My wife and I visit the cemetery where her parents are buried to pursue “pre-planning” pricing research common to people in our age range.

The cemetery is located adjacent to a freeway in downtown Los Angeles and laid out on a series of gentle, pleasing hills with closely mowed grass and the graves of thousands of dead, apparently well-off Jewish people.

We meet our pre-planner in the mortuary building, a nebbishy gent in his forties who offers us mini water bottles labeled with the cemetery’s logo and displays a three-ring binder containing funeral plot prices and number-coded, multi-color maps detailing available gravesites in the facility. Any plots for sale in the Garden of the Covenant? Sure. How about husband and wife side-by-side spaces near my wife’s parents in the Garden of Shemot? A tad pricier, he says. I mean, you get gorgeous freeway views from there.

Freeway views? You’re kidding. I either die and sink into perpetual oblivion or transmogrify into an ethereal soul-in-transit. Either way, I doubt that a gorgeous freeway view will be much of a priority.

No, he says, the view’s not for you. It’s for your families when they come to visit on the anniversary of your “passing.” Oh. To ignore the family’s viewing needs would be darn right selfish on my part. Sorry, I misunderstood.

Eyeing the paperwork, enduring his spiel, we come around to price. A his-and-hers adjoining set of burial plots with freeway view? About forty-seven grand, which includes perpetual care but no plaque. No plaque? Headstones are a no-no here. You get to buy an eighteen-by-twenty-four inch copper or granite plaque to embed in the ground with enough room for three or four lines of English and Hebrew text, some dates. Larger, more expensive plaques are available, of course. Examples of grander ones are on view to your left as you exit toward the parking lot. For big, big bucks.

My wife reviews her notes and inquires after funeral costs. Those are extra and do not include the rabbi’s fees or flowers. Your basic, plain pine box goes for just under a thousand bucks, but if you want a shiny polished coffin with satin pillows for your head, maybe a Jewish star to decorate the lid and sturdy brass handles on the sides, you’re looking at two to seven grand, more if you’re a Corleone. The funeral service (including use of the chapel, a hearse, prayer hats, a memorial candle, prayer pamphlets) comes in at around three grand more, which includes schlepping one’s corpse from its place of rest to the mortuary, extra for any facial make-up.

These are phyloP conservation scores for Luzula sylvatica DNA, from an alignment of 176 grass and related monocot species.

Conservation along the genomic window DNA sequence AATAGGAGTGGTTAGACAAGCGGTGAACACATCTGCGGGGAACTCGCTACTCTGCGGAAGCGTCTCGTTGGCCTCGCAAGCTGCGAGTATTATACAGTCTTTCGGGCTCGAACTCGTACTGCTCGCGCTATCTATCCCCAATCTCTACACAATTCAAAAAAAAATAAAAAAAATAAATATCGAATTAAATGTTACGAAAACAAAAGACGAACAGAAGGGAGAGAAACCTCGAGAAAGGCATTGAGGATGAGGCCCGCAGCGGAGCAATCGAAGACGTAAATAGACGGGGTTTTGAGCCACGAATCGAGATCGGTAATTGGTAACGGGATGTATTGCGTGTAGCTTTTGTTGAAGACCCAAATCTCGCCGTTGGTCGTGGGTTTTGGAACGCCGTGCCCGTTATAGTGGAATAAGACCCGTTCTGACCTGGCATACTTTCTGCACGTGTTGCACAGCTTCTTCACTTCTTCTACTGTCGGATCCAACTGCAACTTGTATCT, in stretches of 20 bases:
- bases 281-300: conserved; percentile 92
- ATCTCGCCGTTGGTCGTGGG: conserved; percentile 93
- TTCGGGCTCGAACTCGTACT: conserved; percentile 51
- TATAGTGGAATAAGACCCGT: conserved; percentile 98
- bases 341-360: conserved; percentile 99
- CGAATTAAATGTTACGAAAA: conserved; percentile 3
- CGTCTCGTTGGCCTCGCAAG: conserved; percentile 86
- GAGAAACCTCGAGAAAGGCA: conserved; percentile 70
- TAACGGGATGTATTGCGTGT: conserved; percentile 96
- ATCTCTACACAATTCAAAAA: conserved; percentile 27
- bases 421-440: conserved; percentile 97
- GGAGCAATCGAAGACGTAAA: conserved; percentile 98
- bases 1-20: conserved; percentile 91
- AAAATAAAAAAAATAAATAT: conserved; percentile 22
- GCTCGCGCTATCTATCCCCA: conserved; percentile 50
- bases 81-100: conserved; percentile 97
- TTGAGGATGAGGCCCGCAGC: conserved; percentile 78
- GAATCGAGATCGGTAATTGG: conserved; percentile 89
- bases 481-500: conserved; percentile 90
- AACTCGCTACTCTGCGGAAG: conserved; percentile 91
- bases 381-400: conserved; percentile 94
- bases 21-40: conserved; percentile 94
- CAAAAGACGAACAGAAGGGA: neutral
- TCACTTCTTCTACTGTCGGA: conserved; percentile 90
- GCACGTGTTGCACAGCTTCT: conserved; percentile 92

All in all, a tidy sum.

My wife and I seek to verify a rumor out there that a husband and wife can be buried atop each other in a single plot. Sure, and at considerable savings. His-and-hers double-deep plots come in at well under forty grand. Assuming that I die first, I want to know if I can get buried on my back and have my beloved join me later facing downward in the “female superior” position. I decline to ask this question.

We raise one final issue before heading to our pre-planner’s car to tour the cemetery. Given that our first house came in at thirty thousand clams (granted, many years ago) we ask if we can have our cremated remains buried here to save on space and money. Sure, he says, and at a mere three grand plus change for the cremation cost, another thirty-five hundred each per plot for the urns. We don’t even have to spring for a plastic urn; we can have our ashes planted in a shoe box or a shopping bag from Gelson’s. The “cremains” get stuffed, vertically I assume, into irregularly shaped, smaller plots located on the fringes of the bigger ones. A lovely his-and-hers cremation slot is available in space 358, a quick hike from my wife’s parents’ full-size Maserati graves.

Our pre-planner hands us our materials in a blue plastic folder and leads us out. We pass the coffin display room, prices neatly printed in bright, bold numbers, glug water from our mini bottles and take our tour: various Gardens, concrete above-ground crypts, freeway views, “cremains” plots and signs posted here and there indicating that deer, mountain lions and rattlesnakes frequent the hillsides regularly. The deer munch flowers left behind by caring relatives.

We bid farewell, walk to our car, visit my in-laws’ graves, check out plot 358 again and leave, pausing to wash our hands at a fountain by the exit. We head off for Chinese dim sum lunch where, while my beloved snarfs chicken feet in black bean sauce and rubbery brown tripe, I comment that we could tour Europe for half the cost of a twin grave plot. She sips her tea and solemnly agrees.

I remind her that when we bought her dream refrigerator some twenty years ago, a side-by-side Sub-zero, she agreed that I can bury her in it, pounding her down into a hole somewhere in El Sereno.

Barry Herzog

Barry Herzog has published a number of poems, short stories and memoir pieces in print and online literary journals. His short story “Mystic Sex” won the 2017 Sweet Corn Fiction Contest of Flyaway: Journal of Writing & Environment and has been nominated for the 2017 Pushcart Prize. He is a retired attorney living in California.